Some pieces of art just make you uncomfortable. Maybe it’s a movie or scene that hits too close to home, or a book about a particularly violent event (real or fictional) that makes you squirm… or a painting that brings up regrets or painful memories.
For Madalyn Gregory and myself, Marcos Raya’s 2000 painting The Anguish of Being and the Nothingness of the Universe made us feel ill at ease. So of course we had to discuss it! I’m excited to welcome Madalyn back on the show to talk about art. In this episode, we describe and interpret Raya’s piece, making personal connections along the way that surprised even me.
This episode was part of the Art Class Curator before we rebranded to Art and Self.
1:14 – A description of Raya’s self-portrait
6:13 – Our initial reactions to the artwork and the various connections we see in the details
10:30 – How the painting puts the mundane of day-to-day life in perspective
13:37 – How Raya’s work reflects the messiness and complexity of life and space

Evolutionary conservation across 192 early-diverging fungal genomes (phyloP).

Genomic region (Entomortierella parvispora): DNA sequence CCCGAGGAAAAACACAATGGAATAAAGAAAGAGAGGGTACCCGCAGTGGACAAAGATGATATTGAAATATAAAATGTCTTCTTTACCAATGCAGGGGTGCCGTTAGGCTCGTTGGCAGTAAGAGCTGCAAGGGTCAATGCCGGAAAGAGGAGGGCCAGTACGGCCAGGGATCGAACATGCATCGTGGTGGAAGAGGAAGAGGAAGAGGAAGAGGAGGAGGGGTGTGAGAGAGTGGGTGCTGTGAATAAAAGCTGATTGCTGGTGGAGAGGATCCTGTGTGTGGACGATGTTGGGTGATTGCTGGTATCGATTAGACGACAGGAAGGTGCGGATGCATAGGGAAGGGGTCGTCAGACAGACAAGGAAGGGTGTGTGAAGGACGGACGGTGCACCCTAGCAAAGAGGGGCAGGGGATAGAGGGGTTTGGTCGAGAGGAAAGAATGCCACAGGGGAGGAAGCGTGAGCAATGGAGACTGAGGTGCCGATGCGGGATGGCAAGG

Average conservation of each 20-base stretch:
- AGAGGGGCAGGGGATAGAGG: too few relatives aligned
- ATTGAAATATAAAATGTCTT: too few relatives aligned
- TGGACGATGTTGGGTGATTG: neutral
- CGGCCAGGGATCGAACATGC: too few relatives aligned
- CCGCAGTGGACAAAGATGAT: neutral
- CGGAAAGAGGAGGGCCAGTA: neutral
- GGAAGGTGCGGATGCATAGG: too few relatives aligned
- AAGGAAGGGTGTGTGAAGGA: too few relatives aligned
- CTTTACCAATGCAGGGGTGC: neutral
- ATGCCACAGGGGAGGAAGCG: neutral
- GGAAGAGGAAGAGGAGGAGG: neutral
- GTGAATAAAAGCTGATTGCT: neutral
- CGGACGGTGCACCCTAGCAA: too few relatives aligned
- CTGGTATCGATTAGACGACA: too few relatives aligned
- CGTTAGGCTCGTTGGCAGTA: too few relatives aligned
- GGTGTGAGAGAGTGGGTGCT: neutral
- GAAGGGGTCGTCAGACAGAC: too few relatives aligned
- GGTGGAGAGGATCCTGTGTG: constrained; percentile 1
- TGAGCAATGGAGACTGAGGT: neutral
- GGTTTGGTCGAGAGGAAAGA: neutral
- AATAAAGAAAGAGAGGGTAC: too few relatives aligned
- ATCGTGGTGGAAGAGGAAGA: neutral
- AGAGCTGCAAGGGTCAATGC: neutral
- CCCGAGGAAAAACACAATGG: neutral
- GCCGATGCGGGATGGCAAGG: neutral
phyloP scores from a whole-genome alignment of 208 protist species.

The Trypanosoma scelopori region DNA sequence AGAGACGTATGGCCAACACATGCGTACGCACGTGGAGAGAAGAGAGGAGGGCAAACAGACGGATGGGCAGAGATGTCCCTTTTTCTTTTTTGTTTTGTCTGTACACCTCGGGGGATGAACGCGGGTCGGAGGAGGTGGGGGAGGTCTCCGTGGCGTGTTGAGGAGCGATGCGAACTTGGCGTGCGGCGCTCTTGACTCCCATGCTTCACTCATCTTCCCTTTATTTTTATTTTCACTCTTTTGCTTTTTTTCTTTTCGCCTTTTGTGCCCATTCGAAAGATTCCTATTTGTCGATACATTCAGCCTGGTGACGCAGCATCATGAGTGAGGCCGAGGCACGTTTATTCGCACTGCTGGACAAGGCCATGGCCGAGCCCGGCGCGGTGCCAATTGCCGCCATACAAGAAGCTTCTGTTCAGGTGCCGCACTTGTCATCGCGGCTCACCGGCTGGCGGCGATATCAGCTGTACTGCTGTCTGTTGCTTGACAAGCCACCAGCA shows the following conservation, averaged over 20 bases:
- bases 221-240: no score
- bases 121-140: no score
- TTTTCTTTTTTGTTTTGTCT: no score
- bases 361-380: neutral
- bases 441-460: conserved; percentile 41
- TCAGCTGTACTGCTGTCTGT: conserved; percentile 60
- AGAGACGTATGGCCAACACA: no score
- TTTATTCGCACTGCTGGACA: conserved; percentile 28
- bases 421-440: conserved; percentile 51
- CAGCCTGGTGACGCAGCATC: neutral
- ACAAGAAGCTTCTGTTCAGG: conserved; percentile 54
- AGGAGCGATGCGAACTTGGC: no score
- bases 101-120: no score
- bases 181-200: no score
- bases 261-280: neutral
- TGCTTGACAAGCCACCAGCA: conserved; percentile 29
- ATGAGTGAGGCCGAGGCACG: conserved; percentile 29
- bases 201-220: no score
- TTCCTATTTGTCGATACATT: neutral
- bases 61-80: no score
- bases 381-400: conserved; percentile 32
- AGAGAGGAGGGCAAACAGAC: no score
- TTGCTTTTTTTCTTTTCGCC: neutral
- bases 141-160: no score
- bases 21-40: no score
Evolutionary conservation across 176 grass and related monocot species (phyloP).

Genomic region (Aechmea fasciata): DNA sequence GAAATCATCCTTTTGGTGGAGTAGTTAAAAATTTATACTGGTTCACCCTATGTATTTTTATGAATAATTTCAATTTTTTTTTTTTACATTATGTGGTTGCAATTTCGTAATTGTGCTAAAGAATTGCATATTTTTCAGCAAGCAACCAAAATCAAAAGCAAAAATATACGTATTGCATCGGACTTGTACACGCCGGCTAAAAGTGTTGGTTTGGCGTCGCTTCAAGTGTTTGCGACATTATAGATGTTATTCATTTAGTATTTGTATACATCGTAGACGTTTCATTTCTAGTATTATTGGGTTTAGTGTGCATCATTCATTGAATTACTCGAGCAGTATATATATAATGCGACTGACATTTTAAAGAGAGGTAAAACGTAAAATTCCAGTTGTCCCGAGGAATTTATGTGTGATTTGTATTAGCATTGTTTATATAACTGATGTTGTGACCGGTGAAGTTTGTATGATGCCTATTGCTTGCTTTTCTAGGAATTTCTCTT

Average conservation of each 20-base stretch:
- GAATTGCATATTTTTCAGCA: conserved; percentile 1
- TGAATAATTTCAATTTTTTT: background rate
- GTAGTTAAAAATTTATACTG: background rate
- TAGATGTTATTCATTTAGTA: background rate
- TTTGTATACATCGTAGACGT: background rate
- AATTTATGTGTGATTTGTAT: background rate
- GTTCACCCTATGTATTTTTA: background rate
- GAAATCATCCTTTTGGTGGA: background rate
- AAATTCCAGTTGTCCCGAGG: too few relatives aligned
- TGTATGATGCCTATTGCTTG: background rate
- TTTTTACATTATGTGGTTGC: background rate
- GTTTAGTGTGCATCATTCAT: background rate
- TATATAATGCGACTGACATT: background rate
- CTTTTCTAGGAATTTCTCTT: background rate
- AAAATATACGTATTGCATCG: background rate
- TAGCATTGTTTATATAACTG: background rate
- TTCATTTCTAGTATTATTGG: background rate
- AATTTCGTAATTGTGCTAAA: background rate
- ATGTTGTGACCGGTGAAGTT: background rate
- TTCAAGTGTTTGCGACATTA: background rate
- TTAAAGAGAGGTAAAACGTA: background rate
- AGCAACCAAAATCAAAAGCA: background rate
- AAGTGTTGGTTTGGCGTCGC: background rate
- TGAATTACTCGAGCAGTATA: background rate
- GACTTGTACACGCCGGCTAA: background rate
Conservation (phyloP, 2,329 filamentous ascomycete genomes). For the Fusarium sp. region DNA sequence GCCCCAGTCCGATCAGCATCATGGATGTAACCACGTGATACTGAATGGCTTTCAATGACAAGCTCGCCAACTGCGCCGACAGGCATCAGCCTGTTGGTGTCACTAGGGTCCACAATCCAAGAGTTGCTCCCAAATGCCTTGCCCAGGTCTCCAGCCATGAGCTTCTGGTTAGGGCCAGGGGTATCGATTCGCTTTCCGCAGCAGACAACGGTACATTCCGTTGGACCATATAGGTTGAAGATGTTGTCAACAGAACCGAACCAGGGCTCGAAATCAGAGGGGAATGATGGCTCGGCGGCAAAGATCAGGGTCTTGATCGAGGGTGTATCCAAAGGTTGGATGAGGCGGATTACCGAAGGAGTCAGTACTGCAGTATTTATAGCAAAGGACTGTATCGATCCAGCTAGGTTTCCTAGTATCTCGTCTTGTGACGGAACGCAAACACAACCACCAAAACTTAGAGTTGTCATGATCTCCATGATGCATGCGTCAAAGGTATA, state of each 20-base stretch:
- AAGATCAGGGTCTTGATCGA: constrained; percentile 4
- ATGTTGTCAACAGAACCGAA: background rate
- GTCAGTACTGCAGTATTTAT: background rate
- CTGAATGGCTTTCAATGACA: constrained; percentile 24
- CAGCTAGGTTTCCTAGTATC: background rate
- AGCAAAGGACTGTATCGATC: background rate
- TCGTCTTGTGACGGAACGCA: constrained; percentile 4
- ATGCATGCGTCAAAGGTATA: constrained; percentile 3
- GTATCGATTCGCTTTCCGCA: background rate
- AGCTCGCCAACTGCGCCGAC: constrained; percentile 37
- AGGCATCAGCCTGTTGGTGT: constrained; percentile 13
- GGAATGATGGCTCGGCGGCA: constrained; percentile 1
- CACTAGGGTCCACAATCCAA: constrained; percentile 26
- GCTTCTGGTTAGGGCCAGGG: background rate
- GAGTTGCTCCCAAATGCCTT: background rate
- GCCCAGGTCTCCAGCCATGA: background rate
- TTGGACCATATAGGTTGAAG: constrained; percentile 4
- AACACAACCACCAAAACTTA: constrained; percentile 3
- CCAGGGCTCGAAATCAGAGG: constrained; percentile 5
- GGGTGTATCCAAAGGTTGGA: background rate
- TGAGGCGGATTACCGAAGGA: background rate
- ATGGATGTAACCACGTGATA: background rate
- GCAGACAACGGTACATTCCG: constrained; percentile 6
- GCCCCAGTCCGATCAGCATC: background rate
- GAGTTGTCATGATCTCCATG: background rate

17:46 – Madalyn shares an interpersonal interpretation of the throat area’s depiction
19:44 – The contrast between the cleanliness of the painting and the message it conveys
23:51 – A possible double meaning behind the cardboard imagery
30:55 – Another interpretation of the cardboard detail and how it relates to our life experiences
38:59 – The very personal realization that brought back my discomfort with the artwork, just as I started feeling more at ease with it
44:48 – The necessity of allowing your kids (and others) to see the humanity in you
48:26 – Madalyn and I discuss the depressive title of Raya’s self-portrait
51:55 – How my views changed on the artwork from beginning to end of this conversation
This episode was published before we moved the full show notes over to artandself.com. Transcript and full show notes are available at https://artclasscurator.com/83-studying-the-disturbing-2000-self-portrait-of-marcos-raya/